2019 HUNGARIAN NATIONAL CHAMPIONSHIPS
- Wednesday, March 27th – Saturday, March 30th
- Debrecen Swimming Pool Complex, Debrecen, Hungary
- Meet Information
- SwimSwam Meet Preview
- Entry Lists
- Day 1 Prelims Recap/Day 1 Finals Recap
- Day 2 Prelims Recap
- Results (Look for Link)
On night 2 of the 2019 Hungarian National Championships, Sebastian Sabo fired off a new world #1 time in the men’s 50m butterfly. After claiming the top seed of the morning in a time of 23.93, the 23-year-old dropped nearly a second to crush a gold medal-garnering effort of 22.99 tonight.
For perspective, Serbian Sabo’s outing was faster the previous Hungarian NR mark of 23.06 set by Olympic icon Laszlo Cseh back at the 2015 World Championships. With Sabo’s sub-23 second performance, he now checks-in as the 20th fastest performer of all-time in the event, but #1 in the world rankings for this season thus far.
Sabo has history in this event, competing at the 2017 World Championships in his home nation, finishing 13th. Later that year, Sabo took bronze at the Short Course European Championships.
In tonight’s race, Sabo denied Cseh the gold, with the Olympic medalist coming out with the silver in a time of 23.47, the 33-year-old’s fastest of the season. Taking bronze was Kristian Takacs, who finished in 23.80.
23.66 was what was needed to fly by the FINA A cut for this year’s World Championships, so both Sabo and Cseh made the cut.
Cseh was also in the water contesting the men’s 200m IM, where he captured his first gold and national title of this year’s Championships. Cseh produced one of two sub-2:00 times of the field, stopping the clock in 1:59.34 to Peter Bernek‘s 1:59.58. David Verraszto also stood on the podium in 2:00.24.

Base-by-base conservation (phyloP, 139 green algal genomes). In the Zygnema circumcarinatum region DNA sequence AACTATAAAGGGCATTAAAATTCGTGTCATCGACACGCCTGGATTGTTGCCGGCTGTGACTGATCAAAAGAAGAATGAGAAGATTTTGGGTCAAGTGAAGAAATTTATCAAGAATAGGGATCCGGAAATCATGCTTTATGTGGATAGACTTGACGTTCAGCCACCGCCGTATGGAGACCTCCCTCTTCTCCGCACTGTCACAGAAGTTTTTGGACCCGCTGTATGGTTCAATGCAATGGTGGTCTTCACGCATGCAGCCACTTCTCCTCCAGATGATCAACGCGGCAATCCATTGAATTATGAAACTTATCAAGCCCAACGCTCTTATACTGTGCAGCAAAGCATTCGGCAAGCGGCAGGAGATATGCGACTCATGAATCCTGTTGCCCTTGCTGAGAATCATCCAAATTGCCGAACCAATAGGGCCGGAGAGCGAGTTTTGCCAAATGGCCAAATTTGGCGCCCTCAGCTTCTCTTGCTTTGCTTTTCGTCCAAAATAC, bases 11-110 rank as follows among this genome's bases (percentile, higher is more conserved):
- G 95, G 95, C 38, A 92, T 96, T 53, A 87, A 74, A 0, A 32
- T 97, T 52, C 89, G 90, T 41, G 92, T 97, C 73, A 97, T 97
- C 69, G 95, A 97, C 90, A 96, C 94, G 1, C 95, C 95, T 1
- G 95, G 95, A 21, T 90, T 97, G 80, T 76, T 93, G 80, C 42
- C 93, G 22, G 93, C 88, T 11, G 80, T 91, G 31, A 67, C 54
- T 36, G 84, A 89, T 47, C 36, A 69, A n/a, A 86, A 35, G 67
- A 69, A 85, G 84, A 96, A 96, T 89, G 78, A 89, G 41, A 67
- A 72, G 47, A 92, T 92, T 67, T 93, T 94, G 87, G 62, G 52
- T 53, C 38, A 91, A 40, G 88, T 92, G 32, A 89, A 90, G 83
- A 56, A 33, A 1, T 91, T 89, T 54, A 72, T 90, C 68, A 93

The times check-in as the swimmers’ fastest this season, but are well off the world leaders of Daiya Seto of Japan and Wang Shun of China, both of whom have notched 1:56 range times. But, 2:00.22 is all that was needed to clear the FINA A cut and qualify for this summer’s World Championships.
His 200m IM performance tonight was actually 33-year-old Cseh’s 3rd swim of the session, as he also participated in the men’s 4x200m free relay to kick-off the finals. Combined with Dominik Kozma (1:48.11), Nandor Nemeth (1:48.69) and Bernek, who anchored in 1:53.82, Cseh put up a modest 3rd leg of 1:54.08 to help team BVSC take the gold in 7:24.70.
Swimming in the women’s 4x200m free evnet was the Iron Lady Katinka Hosszu, although her Iron Swim Budapest finished in 5th place. Hosszu’s anchor of 1:58.75 marked the only sub-2:00 swim of the entire field. Team FTC won the women’s 4x200m free relay event in 8:16.18.
Hosszu did get to stand on top of the podium, however, as the IM queen did her thing to capture gold in the 200m sprint. Clocking 2:10.05, Hosszu kept Zsuzsanna Jakabos at bay, with the Olympic teammate settling for silver in 2:12.75. Reka Gyorgy took bronze in 2:13.81.
As mentioned in our prelims recap, Hosszu already leads the entire world with the mighty 2:08.55 she threw down just last week in Marseille, but tonight’s swim was admirable in light of the veteran settling for bronze in the 200m fly event last night.
Hosszu’s 3rd swim of the evening came in the 400m free, where she took another medal, but this time the bronze. Leading the pack from start to finish in the furious race was Ajna Kesely, the 17-year-old who continues to make waves virtually every time she swims.
Entering these championships, Kesely sat as the 5th fastest swimmer in the world with her mighty 4:07.14 that won gold in Buenos Aires last year at the Youth Olympic Games. Flash forward to tonight, however, and the Hungarian busted out a lifetime best time of 4:05.12 en route to beating not only Hosszu, but also 800m free bronze medalist from Rio Boglarka Kapas.
Kapas took silver in a time of 4:05.56, while Hosszu finished farther back, but still on the podium in 4:09.01. All 3 women finished under the FINA A standard of 4:10.67.
Flora Molnar took the women’s 50m fly in 23.80, while Kristof Milak won the men’s 400m free in 3:50.56. From Milak’s 200m fly 1:53.19 stunner from night 1, some were expecting at least a sub-3:50 from Milak. He notched 3:48.08 already for Youth Olympic Games gold, but didn’t’ match that same feisty swimming tonight.